The news that Apple sold 74.5 million iPhones in Q4 2014 made me wonder whether it was time for me to upgrade my handset (not necessarily to an iPhone as I currently have a Samsung Galaxy S4 and like the Android OS). I remember not too long ago when it seemed like that was something that I needed–or felt I needed–to do every two years. My current plan still allows for that subsidized option, but after some thought, I concluded that I really have no need for a new handset. The one I have is quite versatile, and it does everything I want it to do in a format that meets my needs. I could upgrade to the latest version which might have an even bigger screen and some additional features, but do I really need it?
Some recent conversations with clients about methodologies and paradigms have made it clear to me that market researchers fall victim to this same desire for the latest and greatest. In this case, we’re not switching out handsets but rather methodologies or analytical approaches. Sometimes it appears that the decision of which solution to use to answer a research question has been driven by this desire to try something new rather than simply to answer the business question. In this day and age of more powerful computers and advanced algorithms, it is easy for marketing scientists like me to propose an increasingly advanced solution. But, given the wide array of analytical tools, it is important to make sure the analytics we are proposing are really necessary to answer the business question.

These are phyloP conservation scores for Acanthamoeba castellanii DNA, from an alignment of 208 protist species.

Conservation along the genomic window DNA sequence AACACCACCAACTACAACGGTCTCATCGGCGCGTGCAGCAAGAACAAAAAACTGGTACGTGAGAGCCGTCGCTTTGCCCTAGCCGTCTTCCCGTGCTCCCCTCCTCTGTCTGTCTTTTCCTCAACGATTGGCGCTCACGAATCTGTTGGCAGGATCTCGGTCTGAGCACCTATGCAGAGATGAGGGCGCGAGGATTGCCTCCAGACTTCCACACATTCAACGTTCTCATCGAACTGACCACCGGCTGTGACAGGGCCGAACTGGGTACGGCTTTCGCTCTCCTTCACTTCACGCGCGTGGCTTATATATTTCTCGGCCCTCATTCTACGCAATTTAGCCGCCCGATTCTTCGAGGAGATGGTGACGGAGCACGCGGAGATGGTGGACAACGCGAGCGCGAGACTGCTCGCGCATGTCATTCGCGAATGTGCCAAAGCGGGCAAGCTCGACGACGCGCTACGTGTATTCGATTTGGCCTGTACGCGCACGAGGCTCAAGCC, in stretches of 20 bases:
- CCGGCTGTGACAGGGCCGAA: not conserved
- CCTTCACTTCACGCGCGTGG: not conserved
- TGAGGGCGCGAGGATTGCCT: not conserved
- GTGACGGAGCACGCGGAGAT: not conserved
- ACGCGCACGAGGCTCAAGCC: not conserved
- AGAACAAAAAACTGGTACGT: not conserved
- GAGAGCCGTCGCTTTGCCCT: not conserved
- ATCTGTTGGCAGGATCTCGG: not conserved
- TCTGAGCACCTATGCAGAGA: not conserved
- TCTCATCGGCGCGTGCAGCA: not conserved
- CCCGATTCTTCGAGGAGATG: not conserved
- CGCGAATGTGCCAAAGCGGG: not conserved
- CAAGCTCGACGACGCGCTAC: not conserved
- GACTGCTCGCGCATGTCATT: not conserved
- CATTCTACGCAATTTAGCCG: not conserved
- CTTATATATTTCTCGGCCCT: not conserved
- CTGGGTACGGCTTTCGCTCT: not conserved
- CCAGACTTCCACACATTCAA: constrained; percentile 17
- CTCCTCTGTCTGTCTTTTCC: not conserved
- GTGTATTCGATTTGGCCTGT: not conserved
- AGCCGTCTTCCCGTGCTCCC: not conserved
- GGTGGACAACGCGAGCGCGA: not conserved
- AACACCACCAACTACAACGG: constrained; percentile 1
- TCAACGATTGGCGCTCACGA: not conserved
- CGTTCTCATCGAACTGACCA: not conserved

To that end, I think it’s important to understand the following when advising on methodology:
As you consider different approaches for your future research projects, I hope these thoughts help you decide whether that new analytical “handset” is truly necessary to meet your needs. Let me know your thoughts: firstname.lastname@example.org.